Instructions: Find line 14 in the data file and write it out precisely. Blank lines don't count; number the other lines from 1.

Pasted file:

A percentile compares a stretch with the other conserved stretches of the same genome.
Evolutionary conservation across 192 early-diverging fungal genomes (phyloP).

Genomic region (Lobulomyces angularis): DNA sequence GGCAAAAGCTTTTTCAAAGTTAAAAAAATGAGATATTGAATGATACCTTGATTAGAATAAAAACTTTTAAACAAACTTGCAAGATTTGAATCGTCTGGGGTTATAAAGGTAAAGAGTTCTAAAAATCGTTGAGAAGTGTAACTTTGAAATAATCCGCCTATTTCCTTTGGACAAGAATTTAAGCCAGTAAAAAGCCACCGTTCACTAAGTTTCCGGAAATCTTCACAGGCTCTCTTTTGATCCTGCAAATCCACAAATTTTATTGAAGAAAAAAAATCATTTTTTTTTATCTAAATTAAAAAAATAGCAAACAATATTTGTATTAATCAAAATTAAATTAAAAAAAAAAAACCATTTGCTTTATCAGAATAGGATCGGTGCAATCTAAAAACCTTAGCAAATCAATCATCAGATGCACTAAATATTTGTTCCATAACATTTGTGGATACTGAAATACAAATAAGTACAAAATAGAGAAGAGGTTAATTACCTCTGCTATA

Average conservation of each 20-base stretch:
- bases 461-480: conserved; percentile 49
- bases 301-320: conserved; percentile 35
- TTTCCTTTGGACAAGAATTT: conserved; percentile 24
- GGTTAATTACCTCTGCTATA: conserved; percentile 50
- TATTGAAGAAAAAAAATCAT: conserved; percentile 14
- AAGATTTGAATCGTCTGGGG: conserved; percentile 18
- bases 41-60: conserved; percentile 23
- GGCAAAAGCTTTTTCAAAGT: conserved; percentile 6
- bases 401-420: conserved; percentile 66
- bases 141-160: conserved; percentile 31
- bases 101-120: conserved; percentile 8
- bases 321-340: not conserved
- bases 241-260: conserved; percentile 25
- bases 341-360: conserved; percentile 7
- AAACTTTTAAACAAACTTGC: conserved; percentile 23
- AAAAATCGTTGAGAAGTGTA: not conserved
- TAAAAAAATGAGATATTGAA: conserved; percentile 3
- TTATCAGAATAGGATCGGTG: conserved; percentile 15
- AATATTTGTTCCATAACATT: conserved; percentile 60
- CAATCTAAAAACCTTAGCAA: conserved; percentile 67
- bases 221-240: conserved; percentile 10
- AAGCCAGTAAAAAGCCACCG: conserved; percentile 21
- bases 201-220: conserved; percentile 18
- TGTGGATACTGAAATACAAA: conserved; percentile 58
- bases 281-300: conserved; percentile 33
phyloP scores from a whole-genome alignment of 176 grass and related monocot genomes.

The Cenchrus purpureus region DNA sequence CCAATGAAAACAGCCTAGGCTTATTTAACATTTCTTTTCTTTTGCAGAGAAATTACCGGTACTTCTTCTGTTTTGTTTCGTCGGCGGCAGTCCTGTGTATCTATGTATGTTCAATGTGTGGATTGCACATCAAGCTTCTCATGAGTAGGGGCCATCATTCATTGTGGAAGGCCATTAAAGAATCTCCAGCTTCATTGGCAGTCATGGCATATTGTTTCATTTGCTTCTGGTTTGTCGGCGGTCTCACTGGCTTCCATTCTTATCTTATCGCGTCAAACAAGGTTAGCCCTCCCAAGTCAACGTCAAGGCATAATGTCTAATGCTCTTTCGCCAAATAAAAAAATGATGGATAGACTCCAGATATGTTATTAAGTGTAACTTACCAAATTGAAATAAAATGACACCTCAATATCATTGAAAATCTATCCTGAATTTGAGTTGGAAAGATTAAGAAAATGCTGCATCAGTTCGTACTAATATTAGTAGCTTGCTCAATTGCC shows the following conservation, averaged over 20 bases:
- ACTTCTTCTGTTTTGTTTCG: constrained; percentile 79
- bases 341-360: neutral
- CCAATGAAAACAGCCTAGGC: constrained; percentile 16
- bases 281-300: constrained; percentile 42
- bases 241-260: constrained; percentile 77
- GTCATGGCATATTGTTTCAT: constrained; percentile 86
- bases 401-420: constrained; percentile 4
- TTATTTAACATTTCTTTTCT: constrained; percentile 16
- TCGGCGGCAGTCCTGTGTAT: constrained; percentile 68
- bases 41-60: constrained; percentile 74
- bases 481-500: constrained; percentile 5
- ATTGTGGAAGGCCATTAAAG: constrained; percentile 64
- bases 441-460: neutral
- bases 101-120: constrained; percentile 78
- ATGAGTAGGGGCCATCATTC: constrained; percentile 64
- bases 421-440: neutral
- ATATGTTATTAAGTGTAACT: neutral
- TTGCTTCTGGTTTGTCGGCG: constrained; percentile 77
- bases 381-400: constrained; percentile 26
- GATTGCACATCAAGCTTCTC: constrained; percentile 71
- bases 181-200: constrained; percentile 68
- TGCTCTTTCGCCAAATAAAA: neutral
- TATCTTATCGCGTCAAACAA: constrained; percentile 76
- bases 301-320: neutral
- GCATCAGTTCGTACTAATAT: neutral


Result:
- bases 141-160: conserved; percentile 31